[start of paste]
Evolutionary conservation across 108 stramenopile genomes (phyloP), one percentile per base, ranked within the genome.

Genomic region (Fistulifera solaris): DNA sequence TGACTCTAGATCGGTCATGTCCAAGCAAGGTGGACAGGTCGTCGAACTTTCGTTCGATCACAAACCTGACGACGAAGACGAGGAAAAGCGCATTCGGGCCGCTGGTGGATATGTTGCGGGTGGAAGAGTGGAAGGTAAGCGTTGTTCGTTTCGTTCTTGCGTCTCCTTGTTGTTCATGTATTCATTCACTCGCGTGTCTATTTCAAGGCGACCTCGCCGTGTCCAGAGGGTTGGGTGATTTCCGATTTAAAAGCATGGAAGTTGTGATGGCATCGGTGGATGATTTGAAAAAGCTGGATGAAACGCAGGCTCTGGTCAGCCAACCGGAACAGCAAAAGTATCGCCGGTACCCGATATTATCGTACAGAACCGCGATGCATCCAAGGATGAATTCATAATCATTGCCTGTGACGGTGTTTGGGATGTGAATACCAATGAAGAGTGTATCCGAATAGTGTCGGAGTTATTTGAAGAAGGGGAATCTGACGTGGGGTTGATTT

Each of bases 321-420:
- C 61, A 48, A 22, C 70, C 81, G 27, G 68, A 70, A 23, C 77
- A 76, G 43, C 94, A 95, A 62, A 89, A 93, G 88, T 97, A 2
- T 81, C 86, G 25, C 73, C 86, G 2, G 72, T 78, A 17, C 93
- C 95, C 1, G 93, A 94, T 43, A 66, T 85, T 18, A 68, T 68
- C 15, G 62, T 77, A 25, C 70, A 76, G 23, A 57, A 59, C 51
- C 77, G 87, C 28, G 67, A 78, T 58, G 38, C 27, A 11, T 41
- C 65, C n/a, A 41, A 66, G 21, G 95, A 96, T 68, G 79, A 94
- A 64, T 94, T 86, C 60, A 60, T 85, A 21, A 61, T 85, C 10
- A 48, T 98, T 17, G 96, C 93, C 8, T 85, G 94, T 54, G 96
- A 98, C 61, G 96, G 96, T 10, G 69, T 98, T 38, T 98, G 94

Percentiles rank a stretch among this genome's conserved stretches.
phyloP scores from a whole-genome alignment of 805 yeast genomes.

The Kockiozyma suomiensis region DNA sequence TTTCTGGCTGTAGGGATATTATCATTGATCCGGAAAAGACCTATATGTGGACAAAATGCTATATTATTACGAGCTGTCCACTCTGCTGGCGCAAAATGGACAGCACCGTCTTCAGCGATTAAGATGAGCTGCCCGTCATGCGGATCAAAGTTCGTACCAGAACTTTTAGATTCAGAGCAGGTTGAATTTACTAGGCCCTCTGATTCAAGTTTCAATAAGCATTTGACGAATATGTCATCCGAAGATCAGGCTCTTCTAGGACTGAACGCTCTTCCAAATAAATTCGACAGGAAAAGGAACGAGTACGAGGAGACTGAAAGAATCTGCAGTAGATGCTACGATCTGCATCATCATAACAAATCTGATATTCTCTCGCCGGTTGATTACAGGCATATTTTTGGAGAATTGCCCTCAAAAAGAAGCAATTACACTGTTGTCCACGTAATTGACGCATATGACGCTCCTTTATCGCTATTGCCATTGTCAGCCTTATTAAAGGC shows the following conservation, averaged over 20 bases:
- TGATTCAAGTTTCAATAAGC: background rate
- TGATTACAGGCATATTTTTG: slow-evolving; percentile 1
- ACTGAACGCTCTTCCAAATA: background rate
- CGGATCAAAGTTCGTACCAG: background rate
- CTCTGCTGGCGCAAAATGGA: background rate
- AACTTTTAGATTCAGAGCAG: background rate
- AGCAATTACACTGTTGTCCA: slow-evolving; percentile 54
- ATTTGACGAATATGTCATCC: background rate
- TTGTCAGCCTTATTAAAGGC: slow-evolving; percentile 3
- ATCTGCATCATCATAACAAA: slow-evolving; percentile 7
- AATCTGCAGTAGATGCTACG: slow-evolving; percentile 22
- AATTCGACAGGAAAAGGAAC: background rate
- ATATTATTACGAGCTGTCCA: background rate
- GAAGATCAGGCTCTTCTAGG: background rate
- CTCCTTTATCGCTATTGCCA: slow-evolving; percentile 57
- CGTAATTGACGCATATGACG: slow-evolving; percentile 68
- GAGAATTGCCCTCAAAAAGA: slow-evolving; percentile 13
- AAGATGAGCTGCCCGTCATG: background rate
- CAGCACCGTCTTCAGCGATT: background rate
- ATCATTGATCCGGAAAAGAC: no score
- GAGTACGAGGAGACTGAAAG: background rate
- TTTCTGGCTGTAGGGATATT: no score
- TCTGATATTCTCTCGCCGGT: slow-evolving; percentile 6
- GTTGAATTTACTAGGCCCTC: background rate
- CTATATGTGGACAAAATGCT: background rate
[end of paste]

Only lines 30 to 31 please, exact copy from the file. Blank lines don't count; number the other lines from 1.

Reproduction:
- GAAGATCAGGCTCTTCTAGG: background rate
- CTCCTTTATCGCTATTGCCA: slow-evolving; percentile 57